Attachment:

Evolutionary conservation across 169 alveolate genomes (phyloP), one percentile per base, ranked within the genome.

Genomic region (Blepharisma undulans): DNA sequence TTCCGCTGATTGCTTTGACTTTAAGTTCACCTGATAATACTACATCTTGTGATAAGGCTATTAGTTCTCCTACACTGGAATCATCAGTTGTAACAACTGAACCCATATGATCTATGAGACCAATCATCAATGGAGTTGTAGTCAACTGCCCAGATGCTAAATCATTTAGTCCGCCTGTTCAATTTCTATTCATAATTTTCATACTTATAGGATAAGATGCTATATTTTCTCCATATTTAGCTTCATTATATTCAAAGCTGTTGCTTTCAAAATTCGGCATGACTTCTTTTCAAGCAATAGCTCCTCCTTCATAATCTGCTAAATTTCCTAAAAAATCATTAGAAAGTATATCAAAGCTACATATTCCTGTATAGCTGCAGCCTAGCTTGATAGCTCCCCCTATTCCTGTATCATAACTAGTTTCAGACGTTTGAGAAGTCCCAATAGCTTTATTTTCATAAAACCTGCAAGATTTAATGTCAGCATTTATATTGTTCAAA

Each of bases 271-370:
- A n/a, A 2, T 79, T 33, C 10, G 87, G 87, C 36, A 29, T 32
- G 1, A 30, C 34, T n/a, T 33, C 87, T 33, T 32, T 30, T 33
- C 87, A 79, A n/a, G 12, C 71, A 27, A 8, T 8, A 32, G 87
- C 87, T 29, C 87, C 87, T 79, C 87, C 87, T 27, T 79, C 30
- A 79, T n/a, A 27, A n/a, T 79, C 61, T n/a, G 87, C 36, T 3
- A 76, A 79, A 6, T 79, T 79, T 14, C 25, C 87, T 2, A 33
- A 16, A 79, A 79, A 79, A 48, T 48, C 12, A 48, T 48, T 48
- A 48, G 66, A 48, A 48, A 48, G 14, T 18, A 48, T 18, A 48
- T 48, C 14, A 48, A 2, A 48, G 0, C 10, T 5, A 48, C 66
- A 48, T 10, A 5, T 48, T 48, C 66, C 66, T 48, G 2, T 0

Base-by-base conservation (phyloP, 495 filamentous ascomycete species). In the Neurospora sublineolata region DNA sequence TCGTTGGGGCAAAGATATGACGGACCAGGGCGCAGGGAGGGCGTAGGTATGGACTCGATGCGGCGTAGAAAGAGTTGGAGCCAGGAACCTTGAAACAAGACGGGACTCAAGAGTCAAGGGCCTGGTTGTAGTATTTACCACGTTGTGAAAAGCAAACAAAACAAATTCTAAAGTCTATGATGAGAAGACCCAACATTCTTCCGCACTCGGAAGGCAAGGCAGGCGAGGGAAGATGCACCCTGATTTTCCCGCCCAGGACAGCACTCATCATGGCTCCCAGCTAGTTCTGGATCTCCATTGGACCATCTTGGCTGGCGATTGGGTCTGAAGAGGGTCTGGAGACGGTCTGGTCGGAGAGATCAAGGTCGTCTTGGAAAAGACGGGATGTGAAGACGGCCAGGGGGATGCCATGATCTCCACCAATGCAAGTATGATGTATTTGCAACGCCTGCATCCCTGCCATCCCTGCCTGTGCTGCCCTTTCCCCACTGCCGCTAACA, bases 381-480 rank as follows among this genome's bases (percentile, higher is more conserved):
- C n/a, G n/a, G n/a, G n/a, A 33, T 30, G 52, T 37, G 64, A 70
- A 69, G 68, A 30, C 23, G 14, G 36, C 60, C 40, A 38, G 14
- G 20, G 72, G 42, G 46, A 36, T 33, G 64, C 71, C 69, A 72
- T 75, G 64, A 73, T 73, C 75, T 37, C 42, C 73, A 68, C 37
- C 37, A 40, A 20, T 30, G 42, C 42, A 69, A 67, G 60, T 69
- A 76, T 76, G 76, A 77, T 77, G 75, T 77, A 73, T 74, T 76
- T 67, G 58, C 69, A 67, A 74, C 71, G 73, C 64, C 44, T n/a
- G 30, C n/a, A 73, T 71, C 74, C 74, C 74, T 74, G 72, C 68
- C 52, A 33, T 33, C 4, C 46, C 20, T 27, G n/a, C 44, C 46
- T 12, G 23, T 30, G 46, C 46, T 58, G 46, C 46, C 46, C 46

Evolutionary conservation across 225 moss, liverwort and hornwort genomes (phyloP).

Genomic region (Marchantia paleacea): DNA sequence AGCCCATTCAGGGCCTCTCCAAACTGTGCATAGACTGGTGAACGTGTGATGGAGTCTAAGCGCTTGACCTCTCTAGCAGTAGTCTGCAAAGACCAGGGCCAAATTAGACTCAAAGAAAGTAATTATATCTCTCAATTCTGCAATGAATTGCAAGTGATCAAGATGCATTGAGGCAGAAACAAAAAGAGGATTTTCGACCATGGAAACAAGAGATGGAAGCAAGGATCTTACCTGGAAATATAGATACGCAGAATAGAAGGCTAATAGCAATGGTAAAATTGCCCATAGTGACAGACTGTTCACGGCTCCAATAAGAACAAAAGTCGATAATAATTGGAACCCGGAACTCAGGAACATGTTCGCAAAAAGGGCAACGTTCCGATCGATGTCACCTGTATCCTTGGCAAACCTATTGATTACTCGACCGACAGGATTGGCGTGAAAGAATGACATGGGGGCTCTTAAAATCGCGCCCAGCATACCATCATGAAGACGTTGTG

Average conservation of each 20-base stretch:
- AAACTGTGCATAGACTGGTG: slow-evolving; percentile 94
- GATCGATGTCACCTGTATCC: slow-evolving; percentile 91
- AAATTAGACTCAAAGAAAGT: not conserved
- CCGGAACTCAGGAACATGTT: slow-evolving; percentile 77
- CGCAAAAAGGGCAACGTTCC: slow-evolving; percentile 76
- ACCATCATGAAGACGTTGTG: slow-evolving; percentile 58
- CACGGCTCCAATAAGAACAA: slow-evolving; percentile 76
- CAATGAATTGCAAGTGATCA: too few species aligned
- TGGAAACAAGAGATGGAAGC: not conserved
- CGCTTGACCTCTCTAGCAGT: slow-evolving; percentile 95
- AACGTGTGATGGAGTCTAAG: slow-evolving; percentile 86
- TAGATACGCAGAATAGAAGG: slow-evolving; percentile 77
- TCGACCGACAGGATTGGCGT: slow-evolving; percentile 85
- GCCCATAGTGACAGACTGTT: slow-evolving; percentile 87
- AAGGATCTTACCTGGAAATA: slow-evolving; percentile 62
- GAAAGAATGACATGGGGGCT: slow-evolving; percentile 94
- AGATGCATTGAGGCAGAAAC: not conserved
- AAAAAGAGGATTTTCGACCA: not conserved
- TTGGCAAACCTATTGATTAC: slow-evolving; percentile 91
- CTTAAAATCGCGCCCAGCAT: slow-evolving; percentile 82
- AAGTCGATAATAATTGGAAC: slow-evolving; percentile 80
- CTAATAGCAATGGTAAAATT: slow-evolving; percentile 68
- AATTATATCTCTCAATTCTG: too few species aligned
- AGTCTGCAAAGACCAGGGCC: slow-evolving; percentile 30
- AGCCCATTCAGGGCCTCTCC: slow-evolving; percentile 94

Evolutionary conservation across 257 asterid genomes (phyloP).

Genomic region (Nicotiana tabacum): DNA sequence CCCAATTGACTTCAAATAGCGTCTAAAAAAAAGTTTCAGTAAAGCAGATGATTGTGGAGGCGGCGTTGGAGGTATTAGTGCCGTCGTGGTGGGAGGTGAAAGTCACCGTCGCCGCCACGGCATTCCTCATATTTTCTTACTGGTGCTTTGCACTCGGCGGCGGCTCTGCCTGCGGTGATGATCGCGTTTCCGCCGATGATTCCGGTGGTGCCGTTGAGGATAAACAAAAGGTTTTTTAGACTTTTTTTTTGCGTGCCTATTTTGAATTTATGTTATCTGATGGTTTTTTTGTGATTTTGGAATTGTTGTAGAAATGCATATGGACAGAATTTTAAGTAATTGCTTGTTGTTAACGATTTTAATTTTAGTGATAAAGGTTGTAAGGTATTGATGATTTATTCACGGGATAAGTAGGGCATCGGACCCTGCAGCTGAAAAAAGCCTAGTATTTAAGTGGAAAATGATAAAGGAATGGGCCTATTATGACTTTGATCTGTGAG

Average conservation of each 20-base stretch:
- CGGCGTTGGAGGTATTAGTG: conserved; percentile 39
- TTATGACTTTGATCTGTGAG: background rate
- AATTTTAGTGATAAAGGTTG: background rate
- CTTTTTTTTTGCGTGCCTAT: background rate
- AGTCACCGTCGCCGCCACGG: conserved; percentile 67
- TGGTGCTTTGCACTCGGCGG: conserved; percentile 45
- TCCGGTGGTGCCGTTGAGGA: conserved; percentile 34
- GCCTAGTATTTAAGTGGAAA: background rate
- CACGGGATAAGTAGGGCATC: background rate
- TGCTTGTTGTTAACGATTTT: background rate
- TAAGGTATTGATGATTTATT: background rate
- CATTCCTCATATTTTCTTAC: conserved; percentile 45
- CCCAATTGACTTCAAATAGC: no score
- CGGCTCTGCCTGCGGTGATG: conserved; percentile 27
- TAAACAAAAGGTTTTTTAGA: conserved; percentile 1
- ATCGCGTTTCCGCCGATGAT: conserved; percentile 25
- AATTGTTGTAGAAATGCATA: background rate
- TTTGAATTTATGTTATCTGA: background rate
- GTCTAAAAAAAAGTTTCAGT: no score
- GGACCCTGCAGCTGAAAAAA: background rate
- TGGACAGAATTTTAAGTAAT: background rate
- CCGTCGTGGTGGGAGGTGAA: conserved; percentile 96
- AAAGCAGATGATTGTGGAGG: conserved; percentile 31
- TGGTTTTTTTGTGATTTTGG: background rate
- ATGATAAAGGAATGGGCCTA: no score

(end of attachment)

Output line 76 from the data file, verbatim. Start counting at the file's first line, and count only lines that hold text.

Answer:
- TGGACAGAATTTTAAGTAAT: background rate